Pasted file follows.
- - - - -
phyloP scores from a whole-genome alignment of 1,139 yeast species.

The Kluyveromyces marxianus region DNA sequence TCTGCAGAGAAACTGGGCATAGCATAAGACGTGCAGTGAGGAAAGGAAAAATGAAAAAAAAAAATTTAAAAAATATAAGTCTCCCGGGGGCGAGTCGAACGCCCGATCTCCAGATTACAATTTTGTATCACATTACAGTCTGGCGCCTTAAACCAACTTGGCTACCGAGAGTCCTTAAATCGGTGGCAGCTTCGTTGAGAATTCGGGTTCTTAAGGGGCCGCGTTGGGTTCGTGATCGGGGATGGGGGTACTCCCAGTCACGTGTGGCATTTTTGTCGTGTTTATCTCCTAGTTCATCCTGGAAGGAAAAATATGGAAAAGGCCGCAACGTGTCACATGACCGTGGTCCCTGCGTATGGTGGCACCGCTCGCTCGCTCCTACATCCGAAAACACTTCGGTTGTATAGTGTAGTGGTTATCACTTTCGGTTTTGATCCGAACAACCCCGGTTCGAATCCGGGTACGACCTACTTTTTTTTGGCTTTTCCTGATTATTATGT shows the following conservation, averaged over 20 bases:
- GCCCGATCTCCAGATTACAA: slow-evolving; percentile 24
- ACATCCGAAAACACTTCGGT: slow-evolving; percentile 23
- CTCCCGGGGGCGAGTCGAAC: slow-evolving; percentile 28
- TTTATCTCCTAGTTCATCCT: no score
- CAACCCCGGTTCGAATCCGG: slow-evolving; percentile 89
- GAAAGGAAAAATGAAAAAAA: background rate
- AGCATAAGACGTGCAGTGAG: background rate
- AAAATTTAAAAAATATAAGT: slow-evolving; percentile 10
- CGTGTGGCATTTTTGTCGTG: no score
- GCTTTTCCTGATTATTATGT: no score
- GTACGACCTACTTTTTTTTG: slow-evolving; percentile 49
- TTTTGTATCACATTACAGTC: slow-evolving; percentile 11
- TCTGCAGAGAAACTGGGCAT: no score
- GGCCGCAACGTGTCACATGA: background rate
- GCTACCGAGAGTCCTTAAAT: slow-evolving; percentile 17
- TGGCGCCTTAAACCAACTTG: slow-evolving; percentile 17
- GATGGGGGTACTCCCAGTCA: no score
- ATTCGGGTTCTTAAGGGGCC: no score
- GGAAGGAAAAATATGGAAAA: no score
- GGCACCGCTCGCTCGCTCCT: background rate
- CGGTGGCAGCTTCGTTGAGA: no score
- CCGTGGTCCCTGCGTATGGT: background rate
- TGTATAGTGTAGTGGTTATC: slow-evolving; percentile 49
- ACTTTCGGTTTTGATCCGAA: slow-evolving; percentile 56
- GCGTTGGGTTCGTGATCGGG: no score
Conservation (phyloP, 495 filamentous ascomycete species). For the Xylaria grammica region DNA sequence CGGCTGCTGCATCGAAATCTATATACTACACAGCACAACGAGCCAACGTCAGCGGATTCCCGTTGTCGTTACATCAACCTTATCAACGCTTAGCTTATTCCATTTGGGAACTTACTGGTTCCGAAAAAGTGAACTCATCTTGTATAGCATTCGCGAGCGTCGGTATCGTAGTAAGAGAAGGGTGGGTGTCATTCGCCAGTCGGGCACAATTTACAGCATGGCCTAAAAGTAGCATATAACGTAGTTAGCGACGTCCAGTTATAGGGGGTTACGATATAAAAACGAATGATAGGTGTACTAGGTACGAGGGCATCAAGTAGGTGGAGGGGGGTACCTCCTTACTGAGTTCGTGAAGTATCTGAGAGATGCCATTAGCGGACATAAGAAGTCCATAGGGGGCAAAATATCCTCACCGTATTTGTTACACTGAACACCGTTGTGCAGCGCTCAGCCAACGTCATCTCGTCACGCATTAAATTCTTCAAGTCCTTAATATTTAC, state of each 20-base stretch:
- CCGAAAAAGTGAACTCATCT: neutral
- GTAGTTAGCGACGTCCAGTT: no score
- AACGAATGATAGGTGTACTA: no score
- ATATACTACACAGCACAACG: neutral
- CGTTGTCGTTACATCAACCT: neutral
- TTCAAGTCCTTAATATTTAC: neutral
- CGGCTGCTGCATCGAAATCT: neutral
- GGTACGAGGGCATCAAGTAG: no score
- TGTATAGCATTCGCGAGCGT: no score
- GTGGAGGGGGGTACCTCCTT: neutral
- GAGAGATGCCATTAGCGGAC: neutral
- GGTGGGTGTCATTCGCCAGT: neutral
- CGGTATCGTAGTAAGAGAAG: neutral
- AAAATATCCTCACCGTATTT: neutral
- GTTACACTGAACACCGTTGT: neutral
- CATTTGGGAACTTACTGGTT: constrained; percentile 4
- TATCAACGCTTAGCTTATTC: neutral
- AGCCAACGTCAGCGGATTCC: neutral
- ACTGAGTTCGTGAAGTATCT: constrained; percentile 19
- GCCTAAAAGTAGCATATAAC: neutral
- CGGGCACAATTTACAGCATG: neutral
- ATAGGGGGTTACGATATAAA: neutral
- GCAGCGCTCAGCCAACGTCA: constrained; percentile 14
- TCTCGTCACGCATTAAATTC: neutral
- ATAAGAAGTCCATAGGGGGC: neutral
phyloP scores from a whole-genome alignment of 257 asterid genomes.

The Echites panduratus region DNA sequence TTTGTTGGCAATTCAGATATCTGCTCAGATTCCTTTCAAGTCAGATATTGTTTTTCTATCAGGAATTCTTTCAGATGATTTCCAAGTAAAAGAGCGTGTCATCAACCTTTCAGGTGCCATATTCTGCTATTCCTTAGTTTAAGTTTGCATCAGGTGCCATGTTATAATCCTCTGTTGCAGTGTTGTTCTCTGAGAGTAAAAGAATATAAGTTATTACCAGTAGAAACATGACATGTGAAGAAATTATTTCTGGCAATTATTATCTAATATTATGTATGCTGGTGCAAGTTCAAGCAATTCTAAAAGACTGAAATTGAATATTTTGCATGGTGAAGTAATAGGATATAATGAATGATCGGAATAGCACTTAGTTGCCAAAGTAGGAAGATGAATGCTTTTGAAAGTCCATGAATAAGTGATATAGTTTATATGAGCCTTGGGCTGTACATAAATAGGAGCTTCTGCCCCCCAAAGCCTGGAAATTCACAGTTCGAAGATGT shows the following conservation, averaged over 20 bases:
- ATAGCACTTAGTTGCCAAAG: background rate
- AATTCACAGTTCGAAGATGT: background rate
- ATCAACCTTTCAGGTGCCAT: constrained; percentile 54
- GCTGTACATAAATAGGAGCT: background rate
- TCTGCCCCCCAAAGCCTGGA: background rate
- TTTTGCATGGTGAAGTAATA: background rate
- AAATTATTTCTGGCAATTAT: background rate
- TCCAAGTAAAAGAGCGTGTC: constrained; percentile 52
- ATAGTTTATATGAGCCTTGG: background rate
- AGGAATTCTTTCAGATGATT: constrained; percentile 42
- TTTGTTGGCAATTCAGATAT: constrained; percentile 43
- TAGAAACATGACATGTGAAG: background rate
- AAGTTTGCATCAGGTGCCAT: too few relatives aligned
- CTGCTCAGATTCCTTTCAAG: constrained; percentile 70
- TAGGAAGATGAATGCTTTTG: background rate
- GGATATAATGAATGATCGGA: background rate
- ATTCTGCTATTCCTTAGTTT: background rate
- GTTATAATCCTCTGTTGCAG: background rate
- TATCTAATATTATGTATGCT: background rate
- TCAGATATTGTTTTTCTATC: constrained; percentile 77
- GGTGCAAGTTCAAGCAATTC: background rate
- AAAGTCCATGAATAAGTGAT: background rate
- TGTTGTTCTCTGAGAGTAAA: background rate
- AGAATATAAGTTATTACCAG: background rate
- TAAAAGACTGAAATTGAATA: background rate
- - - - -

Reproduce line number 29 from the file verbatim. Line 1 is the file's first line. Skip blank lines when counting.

- CCGAAAAAGTGAACTCATCT: neutral